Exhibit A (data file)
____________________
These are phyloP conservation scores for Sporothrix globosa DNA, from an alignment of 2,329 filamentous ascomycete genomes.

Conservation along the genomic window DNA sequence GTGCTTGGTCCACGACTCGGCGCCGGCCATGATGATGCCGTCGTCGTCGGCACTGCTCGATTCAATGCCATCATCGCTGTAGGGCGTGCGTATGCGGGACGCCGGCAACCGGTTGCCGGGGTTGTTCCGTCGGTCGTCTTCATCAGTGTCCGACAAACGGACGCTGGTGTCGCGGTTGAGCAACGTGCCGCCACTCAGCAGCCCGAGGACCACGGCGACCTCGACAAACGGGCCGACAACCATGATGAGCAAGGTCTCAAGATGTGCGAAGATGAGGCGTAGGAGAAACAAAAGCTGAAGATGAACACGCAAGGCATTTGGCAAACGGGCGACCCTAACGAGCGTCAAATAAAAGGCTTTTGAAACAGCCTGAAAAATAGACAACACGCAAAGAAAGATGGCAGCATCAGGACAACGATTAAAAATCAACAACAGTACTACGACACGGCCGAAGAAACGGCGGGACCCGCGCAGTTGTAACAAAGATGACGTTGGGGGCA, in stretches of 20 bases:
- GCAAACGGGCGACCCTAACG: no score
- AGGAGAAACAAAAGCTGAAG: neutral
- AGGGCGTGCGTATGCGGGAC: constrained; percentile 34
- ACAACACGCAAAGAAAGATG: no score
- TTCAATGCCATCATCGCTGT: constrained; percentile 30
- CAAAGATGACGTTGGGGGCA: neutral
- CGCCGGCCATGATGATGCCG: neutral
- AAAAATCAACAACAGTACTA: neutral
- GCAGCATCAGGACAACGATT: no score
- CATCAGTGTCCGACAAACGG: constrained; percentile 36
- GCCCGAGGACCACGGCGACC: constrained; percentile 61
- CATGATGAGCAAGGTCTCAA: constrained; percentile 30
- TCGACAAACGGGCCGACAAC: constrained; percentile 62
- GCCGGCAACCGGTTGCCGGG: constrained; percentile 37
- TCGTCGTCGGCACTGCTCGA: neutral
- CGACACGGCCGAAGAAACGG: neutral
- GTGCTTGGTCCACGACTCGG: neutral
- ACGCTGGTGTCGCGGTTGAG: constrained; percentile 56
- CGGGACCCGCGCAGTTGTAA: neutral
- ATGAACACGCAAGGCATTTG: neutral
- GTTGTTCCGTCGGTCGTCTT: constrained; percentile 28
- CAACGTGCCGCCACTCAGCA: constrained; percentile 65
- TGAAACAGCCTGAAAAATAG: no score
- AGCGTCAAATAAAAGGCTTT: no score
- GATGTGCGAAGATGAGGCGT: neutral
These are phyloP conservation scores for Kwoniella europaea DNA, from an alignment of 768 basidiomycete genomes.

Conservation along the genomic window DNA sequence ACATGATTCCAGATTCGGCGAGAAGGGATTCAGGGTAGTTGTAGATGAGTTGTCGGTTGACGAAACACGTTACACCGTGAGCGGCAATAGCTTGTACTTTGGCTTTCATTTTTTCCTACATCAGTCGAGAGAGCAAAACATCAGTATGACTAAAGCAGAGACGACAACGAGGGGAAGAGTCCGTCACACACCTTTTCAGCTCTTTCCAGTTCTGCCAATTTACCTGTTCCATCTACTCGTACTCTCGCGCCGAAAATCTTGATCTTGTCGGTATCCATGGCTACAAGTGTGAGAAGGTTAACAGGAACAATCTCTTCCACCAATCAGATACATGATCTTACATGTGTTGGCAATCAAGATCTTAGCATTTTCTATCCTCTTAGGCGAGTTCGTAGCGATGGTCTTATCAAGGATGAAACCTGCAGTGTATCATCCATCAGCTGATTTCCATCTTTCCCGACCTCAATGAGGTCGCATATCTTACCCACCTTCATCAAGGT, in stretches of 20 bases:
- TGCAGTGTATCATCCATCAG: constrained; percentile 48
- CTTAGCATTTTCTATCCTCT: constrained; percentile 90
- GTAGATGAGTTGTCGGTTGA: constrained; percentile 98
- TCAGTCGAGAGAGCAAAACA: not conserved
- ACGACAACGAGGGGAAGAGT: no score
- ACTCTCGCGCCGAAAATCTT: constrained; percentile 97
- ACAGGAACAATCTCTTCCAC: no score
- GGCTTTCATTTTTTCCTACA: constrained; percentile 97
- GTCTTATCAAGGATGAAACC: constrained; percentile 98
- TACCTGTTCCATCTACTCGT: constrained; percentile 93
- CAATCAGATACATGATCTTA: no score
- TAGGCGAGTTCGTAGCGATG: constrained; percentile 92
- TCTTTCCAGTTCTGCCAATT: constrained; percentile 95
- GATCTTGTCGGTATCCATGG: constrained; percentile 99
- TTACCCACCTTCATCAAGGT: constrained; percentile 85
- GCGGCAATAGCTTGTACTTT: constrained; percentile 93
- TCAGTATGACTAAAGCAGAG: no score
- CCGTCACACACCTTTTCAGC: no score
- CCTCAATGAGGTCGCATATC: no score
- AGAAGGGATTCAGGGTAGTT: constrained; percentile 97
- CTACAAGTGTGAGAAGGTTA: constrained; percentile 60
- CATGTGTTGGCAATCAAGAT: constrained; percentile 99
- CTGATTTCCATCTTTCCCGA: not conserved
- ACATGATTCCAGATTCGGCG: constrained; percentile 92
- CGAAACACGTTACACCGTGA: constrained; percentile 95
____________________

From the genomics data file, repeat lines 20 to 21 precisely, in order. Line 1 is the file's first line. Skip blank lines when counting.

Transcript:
- ACGCTGGTGTCGCGGTTGAG: constrained; percentile 56
- CGGGACCCGCGCAGTTGTAA: neutral